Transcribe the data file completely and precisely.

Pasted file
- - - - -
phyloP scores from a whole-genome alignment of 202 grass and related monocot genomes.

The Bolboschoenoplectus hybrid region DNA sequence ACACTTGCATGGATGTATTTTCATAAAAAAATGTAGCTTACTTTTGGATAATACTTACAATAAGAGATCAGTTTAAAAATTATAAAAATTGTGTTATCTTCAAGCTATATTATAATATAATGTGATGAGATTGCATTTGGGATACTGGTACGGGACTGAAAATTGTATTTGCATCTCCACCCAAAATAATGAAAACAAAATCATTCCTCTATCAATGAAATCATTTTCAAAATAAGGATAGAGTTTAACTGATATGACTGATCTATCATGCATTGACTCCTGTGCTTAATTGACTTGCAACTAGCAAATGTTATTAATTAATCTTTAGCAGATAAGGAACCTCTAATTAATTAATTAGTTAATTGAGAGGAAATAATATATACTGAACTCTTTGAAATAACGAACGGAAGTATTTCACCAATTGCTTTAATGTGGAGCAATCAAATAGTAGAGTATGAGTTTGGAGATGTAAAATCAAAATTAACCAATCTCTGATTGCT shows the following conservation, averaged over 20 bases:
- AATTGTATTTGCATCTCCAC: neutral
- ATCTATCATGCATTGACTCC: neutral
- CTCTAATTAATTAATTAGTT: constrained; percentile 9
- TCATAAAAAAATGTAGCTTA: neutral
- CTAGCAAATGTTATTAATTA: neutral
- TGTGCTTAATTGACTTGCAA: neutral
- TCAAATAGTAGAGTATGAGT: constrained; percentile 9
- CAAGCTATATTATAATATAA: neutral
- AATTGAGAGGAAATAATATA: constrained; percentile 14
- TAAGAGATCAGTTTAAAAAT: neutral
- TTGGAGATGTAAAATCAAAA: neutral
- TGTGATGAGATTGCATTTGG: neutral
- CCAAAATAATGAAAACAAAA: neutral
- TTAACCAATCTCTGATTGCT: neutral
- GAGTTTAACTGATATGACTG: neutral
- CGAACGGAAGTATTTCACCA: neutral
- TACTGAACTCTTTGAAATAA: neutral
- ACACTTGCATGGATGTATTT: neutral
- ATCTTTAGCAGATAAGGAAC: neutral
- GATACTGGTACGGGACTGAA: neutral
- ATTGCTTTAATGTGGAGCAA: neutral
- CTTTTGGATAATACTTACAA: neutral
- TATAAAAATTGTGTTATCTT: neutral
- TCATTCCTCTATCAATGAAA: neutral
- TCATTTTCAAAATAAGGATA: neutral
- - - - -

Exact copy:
phyloP scores from a whole-genome alignment of 202 grass and related monocot genomes.

The Bolboschoenoplectus hybrid region DNA sequence ACACTTGCATGGATGTATTTTCATAAAAAAATGTAGCTTACTTTTGGATAATACTTACAATAAGAGATCAGTTTAAAAATTATAAAAATTGTGTTATCTTCAAGCTATATTATAATATAATGTGATGAGATTGCATTTGGGATACTGGTACGGGACTGAAAATTGTATTTGCATCTCCACCCAAAATAATGAAAACAAAATCATTCCTCTATCAATGAAATCATTTTCAAAATAAGGATAGAGTTTAACTGATATGACTGATCTATCATGCATTGACTCCTGTGCTTAATTGACTTGCAACTAGCAAATGTTATTAATTAATCTTTAGCAGATAAGGAACCTCTAATTAATTAATTAGTTAATTGAGAGGAAATAATATATACTGAACTCTTTGAAATAACGAACGGAAGTATTTCACCAATTGCTTTAATGTGGAGCAATCAAATAGTAGAGTATGAGTTTGGAGATGTAAAATCAAAATTAACCAATCTCTGATTGCT shows the following conservation, averaged over 20 bases:
- AATTGTATTTGCATCTCCAC: neutral
- ATCTATCATGCATTGACTCC: neutral
- CTCTAATTAATTAATTAGTT: constrained; percentile 9
- TCATAAAAAAATGTAGCTTA: neutral
- CTAGCAAATGTTATTAATTA: neutral
- TGTGCTTAATTGACTTGCAA: neutral
- TCAAATAGTAGAGTATGAGT: constrained; percentile 9
- CAAGCTATATTATAATATAA: neutral
- AATTGAGAGGAAATAATATA: constrained; percentile 14
- TAAGAGATCAGTTTAAAAAT: neutral
- TTGGAGATGTAAAATCAAAA: neutral
- TGTGATGAGATTGCATTTGG: neutral
- CCAAAATAATGAAAACAAAA: neutral
- TTAACCAATCTCTGATTGCT: neutral
- GAGTTTAACTGATATGACTG: neutral
- CGAACGGAAGTATTTCACCA: neutral
- TACTGAACTCTTTGAAATAA: neutral
- ACACTTGCATGGATGTATTT: neutral
- ATCTTTAGCAGATAAGGAAC: neutral
- GATACTGGTACGGGACTGAA: neutral
- ATTGCTTTAATGTGGAGCAA: neutral
- CTTTTGGATAATACTTACAA: neutral
- TATAAAAATTGTGTTATCTT: neutral
- TCATTCCTCTATCAATGAAA: neutral
- TCATTTTCAAAATAAGGATA: neutral